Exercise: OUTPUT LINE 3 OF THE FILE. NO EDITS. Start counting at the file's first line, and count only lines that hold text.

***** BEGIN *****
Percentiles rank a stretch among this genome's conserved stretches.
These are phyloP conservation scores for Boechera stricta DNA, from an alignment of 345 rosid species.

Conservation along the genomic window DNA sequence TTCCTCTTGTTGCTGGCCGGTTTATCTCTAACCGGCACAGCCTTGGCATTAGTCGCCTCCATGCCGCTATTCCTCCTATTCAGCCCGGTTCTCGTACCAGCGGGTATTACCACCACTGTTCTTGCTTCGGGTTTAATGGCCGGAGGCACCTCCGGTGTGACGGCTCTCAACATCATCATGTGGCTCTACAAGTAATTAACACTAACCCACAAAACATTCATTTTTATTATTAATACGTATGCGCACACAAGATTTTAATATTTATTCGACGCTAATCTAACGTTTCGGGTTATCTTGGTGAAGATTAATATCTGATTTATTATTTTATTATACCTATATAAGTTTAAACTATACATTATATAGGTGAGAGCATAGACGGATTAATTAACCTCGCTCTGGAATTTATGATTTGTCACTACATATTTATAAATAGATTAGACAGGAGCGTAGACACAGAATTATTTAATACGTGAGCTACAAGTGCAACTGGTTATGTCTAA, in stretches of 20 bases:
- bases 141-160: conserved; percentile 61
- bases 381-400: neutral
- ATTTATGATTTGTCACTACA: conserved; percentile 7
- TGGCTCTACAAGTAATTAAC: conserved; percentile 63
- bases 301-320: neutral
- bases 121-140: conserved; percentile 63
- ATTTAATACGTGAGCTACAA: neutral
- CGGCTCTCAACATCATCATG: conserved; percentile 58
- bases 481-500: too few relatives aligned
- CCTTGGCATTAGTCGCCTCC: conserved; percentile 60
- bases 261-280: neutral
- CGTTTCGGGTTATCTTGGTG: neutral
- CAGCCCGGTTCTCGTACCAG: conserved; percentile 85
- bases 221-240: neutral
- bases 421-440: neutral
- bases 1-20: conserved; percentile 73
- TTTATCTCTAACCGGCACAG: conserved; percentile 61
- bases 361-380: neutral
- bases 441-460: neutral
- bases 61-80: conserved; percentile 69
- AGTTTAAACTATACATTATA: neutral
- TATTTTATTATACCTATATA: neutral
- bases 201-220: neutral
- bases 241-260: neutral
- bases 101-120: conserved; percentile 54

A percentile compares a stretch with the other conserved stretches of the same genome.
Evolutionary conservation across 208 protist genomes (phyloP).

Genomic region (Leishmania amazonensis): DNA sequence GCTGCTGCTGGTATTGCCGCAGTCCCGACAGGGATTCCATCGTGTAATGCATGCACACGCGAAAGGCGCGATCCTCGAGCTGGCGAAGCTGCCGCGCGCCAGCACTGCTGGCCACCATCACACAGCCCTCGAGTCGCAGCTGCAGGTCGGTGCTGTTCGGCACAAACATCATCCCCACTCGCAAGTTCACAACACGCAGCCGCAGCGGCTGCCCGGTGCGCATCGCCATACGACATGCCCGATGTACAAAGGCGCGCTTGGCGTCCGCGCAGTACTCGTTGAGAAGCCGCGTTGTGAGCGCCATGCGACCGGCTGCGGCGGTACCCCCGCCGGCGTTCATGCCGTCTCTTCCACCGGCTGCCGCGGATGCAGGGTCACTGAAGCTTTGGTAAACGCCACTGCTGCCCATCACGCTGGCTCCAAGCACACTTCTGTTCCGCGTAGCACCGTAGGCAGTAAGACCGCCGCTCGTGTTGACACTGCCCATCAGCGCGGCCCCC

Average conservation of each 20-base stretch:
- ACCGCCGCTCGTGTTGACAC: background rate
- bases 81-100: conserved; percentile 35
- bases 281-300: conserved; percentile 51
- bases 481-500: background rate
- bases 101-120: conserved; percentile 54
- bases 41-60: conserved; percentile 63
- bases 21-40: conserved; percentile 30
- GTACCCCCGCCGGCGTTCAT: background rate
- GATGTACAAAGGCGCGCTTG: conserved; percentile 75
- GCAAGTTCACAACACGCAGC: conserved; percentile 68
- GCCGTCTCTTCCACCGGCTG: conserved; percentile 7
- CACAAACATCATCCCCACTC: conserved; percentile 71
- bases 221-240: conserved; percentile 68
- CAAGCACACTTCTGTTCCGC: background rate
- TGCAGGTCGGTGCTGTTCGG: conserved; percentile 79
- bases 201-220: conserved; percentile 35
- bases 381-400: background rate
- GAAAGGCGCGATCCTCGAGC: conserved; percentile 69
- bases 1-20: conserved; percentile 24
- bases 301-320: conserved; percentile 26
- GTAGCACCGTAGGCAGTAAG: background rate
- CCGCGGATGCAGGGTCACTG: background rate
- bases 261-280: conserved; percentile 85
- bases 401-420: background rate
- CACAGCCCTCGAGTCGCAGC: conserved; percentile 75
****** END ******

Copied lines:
Conservation along the genomic window DNA sequence TTCCTCTTGTTGCTGGCCGGTTTATCTCTAACCGGCACAGCCTTGGCATTAGTCGCCTCCATGCCGCTATTCCTCCTATTCAGCCCGGTTCTCGTACCAGCGGGTATTACCACCACTGTTCTTGCTTCGGGTTTAATGGCCGGAGGCACCTCCGGTGTGACGGCTCTCAACATCATCATGTGGCTCTACAAGTAATTAACACTAACCCACAAAACATTCATTTTTATTATTAATACGTATGCGCACACAAGATTTTAATATTTATTCGACGCTAATCTAACGTTTCGGGTTATCTTGGTGAAGATTAATATCTGATTTATTATTTTATTATACCTATATAAGTTTAAACTATACATTATATAGGTGAGAGCATAGACGGATTAATTAACCTCGCTCTGGAATTTATGATTTGTCACTACATATTTATAAATAGATTAGACAGGAGCGTAGACACAGAATTATTTAATACGTGAGCTACAAGTGCAACTGGTTATGTCTAA, in stretches of 20 bases: